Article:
The UK copying Australia’s refugee policy is a bad idea, refugee advocates say

The United Kingdom’s latest migration crackdown, its toughest yet, is almost a direct replication of Australia’s asylum seeker policy, and has refugee advocates warning the Australian system should be used as a cautionary tale, not a blueprint.

While British Conservative politicians insist it’s a bid to take greater control of arrivals, the United Nations’ refugee agency has said it’s “profoundly concerned” with the proposal.

Before we get into why advocates want the UK to ditch the policy, here’s a bit of info to get you up to speed.

What policy is the UK considering?
Introduced in the House of Commons earlier this month, Prime Minister Rishi Sunak’s Illegal Migration Bill seeks to restrict asylum seekers from crossing the English channels in unauthorised boats.

If passed, they’d be barred from applying for protection, and face detention and deportation to their home country or a so-called “safe” third country.

They would also be prohibited from ever legally returning.

“This is how we will take back control of our borders,” said Mr Sunak, while standing behind a lectern with the words “Stop the Boats”.

“This is tough, but it is necessary, and it is fair.”

How is that similar to Australia’s?
The ‘Stop the Boats’ slogan is deeply ingrained in Australia’s tumultuous relationship with refugee policy.

It saw thousands of asylum seekers — fleeing war and persecution — become subject to indefinite offshore detention in prison camps on Manus Island and Nauru.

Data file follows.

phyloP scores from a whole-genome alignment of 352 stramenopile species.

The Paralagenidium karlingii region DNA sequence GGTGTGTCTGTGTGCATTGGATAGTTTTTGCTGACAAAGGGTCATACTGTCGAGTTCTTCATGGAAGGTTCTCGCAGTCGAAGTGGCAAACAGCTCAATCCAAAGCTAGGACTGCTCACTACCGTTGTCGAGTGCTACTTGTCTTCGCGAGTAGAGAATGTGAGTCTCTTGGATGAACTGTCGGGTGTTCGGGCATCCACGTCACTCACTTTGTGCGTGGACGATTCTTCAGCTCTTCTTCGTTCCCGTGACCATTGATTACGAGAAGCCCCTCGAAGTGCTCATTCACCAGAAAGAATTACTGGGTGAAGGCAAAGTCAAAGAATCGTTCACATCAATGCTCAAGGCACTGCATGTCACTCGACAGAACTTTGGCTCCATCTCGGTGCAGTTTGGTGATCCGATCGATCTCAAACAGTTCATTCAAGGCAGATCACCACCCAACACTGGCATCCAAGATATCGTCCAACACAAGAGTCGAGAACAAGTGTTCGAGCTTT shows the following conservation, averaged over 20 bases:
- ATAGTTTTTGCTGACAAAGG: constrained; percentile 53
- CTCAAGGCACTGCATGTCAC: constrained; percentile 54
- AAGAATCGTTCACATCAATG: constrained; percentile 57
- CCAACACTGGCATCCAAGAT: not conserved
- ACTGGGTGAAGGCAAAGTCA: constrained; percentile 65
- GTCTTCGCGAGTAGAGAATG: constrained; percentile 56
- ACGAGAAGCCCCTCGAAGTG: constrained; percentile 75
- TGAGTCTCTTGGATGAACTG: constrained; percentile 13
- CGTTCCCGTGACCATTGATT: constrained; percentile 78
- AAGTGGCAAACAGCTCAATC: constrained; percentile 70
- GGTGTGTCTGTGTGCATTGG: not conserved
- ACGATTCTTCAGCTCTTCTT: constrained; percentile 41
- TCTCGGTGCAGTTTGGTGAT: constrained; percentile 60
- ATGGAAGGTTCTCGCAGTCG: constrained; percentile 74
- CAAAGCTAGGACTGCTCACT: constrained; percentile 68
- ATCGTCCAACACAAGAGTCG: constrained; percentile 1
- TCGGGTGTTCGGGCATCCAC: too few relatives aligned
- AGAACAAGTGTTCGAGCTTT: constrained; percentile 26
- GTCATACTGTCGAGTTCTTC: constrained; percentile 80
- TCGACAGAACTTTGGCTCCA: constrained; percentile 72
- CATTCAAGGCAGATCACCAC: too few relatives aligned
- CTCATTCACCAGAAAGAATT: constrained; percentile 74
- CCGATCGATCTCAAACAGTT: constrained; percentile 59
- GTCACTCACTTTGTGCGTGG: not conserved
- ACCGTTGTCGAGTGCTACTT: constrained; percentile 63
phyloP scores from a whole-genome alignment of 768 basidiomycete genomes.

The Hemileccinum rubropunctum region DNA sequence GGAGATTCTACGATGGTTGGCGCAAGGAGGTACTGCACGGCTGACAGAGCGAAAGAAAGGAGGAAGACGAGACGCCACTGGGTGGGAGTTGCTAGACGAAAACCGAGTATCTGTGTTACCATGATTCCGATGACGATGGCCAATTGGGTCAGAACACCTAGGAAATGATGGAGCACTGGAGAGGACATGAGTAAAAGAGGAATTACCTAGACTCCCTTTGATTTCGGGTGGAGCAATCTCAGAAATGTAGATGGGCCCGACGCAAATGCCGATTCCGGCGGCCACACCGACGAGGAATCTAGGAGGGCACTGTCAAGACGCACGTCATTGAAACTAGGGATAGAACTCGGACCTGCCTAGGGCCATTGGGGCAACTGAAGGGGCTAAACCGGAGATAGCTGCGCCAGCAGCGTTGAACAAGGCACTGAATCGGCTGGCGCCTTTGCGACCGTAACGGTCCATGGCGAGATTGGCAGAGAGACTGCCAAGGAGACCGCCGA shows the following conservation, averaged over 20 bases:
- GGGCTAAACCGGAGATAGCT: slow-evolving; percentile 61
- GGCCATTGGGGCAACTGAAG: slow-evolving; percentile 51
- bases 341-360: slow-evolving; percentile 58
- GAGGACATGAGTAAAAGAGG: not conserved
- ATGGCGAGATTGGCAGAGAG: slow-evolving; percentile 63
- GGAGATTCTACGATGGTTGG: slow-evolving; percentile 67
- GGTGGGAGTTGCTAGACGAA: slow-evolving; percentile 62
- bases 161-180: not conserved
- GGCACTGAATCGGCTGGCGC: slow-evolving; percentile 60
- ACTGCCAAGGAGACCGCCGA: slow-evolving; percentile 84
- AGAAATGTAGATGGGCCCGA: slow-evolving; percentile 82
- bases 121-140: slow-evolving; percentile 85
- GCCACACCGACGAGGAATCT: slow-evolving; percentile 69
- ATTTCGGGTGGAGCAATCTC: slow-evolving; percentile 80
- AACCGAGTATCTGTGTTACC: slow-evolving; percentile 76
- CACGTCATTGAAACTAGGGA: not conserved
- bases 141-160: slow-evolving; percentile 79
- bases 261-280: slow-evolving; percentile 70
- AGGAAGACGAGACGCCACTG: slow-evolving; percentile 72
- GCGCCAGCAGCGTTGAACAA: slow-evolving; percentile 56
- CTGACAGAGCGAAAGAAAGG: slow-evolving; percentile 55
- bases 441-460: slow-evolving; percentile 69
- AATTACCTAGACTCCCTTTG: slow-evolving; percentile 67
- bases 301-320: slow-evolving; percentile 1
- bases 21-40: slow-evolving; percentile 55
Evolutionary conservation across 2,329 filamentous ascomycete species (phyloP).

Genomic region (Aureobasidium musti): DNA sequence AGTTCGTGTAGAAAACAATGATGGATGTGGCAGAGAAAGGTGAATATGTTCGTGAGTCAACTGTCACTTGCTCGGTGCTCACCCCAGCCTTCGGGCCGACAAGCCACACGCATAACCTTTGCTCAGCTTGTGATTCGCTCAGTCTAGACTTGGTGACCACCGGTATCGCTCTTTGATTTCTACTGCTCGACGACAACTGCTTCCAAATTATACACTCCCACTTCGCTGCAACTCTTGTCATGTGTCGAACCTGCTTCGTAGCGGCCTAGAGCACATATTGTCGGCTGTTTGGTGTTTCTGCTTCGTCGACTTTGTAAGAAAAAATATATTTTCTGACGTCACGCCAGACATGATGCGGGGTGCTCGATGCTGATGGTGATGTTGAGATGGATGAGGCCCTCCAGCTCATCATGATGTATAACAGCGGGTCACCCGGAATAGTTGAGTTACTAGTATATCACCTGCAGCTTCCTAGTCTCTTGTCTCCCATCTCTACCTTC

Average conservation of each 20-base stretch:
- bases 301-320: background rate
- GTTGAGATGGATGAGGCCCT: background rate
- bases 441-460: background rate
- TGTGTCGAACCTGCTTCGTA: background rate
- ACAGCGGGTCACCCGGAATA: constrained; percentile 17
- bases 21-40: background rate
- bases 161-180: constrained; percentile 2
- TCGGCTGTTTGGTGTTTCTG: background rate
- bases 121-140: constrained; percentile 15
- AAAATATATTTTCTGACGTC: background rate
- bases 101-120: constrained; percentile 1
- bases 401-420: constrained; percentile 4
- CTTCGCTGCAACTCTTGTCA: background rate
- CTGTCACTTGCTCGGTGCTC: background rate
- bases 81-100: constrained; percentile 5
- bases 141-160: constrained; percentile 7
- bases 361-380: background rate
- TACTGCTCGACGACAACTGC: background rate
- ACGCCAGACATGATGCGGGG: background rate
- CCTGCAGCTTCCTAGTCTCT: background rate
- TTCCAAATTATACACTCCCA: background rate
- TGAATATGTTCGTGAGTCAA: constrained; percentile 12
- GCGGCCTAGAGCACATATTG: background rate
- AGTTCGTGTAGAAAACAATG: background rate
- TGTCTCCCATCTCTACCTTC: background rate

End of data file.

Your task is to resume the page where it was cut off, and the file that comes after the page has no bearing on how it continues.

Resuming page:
Catchy and politically powerful for Coalition ahead of the 2013 federal election, it became a staple of the debate between both major parties in the years that followed.

Mr Sunak has even acknowledged the laws are in line with what Australia does in banning people from ever entering the country in the future.

Madeline Gleeson, a senior research fellow at the Kaldor Centre for International Refugee Law at UNSW, said she was disappointed to see a country implementing a policy based on Australia’s.

“What we’re seeing is an adaptation of Australian political strategy, not necessarily a law or policy that works well here,” she said.

“It is simply a matter of politics and rhetoric at the moment.”

Asher Hirsch from the Refugee Council of Australia echoed a similar sentiment, saying the slogan was dehumanising and undermines the right to seek asylum.

“This whole idea of stopping the boats really doesn’t address the heart of why people get on boats in the first place, doesn’t address the reason why people need to find safety elsewhere and it’s really shocking to see the UK adopt this campaign slogan,” Mr Hirsch said.

Australia introduced laws imposing strict secrecy requirements around its offshore detention scheme, restricting those working in the centres — originally including doctors raising concerns about patients — of speaking publicly, otherwise risking imprisonment.

“If we had known fully the extent of the harm and the suffering of people offshore, I think it would have been much harder for the government to sell that to Australian people,” Ms Gleeson said.